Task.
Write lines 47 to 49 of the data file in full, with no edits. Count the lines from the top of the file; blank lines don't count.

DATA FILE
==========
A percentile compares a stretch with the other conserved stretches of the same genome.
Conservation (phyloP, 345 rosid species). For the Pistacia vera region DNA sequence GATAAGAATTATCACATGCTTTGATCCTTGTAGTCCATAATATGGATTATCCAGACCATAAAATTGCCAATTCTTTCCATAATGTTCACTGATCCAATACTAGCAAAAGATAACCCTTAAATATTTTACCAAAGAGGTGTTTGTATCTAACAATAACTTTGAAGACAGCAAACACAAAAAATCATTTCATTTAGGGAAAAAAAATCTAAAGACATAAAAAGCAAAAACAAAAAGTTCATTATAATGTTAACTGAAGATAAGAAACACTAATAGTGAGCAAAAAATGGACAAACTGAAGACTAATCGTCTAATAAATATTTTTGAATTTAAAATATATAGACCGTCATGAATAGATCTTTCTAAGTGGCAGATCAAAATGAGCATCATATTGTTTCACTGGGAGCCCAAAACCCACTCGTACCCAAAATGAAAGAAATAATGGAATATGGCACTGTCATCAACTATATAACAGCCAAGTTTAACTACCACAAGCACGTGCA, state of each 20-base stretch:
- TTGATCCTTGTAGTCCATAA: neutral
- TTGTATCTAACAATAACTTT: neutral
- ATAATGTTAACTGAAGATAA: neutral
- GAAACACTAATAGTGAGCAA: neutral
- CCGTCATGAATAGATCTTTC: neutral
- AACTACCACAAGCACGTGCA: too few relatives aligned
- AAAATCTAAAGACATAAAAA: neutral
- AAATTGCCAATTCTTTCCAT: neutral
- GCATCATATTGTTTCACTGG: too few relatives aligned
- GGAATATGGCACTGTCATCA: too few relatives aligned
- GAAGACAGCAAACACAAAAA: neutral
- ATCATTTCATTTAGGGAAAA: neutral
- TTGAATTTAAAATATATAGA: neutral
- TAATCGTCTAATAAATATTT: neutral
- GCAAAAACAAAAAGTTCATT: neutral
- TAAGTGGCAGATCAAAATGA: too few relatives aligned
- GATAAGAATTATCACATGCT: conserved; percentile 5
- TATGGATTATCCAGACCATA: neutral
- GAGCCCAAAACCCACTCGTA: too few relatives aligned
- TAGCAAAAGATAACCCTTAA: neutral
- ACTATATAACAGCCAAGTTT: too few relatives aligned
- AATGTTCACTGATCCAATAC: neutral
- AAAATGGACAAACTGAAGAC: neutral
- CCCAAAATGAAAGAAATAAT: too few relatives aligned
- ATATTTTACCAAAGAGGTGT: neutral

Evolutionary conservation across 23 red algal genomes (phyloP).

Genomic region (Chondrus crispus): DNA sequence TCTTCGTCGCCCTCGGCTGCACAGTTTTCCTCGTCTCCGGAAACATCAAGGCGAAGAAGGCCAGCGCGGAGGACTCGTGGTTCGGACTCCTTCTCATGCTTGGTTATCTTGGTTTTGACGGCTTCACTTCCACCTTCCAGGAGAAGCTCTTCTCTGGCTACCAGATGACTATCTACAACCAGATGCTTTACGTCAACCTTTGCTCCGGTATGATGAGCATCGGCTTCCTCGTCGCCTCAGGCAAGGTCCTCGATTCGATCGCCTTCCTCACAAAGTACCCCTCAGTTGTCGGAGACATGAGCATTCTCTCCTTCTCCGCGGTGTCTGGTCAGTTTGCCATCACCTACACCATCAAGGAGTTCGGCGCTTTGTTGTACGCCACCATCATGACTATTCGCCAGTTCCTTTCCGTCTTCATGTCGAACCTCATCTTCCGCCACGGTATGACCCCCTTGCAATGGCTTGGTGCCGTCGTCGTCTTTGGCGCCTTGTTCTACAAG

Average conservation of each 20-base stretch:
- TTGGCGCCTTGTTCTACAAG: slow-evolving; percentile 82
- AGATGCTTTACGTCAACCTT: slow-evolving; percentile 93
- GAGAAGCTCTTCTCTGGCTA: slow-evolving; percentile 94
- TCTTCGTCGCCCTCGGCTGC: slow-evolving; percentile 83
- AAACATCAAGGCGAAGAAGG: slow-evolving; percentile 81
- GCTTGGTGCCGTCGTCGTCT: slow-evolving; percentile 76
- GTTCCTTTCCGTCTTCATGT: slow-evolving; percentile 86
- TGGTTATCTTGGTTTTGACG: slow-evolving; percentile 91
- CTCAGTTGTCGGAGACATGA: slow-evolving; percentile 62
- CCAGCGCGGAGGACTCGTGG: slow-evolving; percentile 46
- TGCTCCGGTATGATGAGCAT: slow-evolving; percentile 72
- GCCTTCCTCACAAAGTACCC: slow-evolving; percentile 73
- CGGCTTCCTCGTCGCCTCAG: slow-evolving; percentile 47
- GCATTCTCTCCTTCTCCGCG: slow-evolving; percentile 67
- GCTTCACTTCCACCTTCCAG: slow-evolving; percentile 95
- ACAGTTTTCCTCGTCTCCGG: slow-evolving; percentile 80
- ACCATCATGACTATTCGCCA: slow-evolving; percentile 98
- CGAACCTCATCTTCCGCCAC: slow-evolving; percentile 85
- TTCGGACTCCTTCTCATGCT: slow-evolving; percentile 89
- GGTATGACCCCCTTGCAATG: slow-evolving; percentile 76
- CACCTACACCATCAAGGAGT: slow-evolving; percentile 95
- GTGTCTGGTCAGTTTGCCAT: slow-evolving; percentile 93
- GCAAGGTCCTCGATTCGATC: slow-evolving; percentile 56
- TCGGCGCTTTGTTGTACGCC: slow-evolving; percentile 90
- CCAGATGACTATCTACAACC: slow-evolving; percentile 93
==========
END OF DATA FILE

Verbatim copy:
- ACCATCATGACTATTCGCCA: slow-evolving; percentile 98
- CGAACCTCATCTTCCGCCAC: slow-evolving; percentile 85
- TTCGGACTCCTTCTCATGCT: slow-evolving; percentile 89